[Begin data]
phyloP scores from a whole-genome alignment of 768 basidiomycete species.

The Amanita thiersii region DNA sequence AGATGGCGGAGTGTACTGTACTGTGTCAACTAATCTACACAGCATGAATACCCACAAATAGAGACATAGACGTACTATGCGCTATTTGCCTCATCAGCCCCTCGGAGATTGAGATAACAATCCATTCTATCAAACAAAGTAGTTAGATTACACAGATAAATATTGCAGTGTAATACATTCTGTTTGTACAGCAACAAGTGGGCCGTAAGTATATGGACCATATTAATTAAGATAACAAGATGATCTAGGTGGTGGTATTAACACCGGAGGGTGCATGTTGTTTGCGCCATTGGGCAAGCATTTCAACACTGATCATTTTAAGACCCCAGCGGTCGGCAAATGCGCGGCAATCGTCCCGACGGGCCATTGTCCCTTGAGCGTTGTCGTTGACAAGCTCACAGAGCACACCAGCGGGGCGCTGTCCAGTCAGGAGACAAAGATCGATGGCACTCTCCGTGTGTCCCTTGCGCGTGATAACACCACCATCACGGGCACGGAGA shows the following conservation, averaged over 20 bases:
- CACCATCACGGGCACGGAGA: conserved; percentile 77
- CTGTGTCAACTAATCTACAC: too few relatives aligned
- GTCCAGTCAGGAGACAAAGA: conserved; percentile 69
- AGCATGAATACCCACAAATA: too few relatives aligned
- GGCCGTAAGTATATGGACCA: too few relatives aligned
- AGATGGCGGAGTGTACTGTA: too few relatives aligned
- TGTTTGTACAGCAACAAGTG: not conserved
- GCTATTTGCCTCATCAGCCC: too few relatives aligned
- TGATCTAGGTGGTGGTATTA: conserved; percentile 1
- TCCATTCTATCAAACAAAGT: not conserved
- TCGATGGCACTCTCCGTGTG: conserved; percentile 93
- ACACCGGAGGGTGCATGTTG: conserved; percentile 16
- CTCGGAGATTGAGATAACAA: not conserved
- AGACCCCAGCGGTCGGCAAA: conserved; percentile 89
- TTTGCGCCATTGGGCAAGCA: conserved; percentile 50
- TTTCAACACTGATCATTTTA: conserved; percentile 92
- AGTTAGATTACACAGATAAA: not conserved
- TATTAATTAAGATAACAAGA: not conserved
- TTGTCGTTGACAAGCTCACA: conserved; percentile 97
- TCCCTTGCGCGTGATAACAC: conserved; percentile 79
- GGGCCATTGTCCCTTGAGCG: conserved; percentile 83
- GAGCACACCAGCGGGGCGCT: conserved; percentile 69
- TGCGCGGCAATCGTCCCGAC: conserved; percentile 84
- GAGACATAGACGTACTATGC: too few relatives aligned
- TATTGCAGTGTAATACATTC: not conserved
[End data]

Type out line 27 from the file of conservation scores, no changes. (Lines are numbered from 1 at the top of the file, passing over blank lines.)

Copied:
- TATTGCAGTGTAATACATTC: not conserved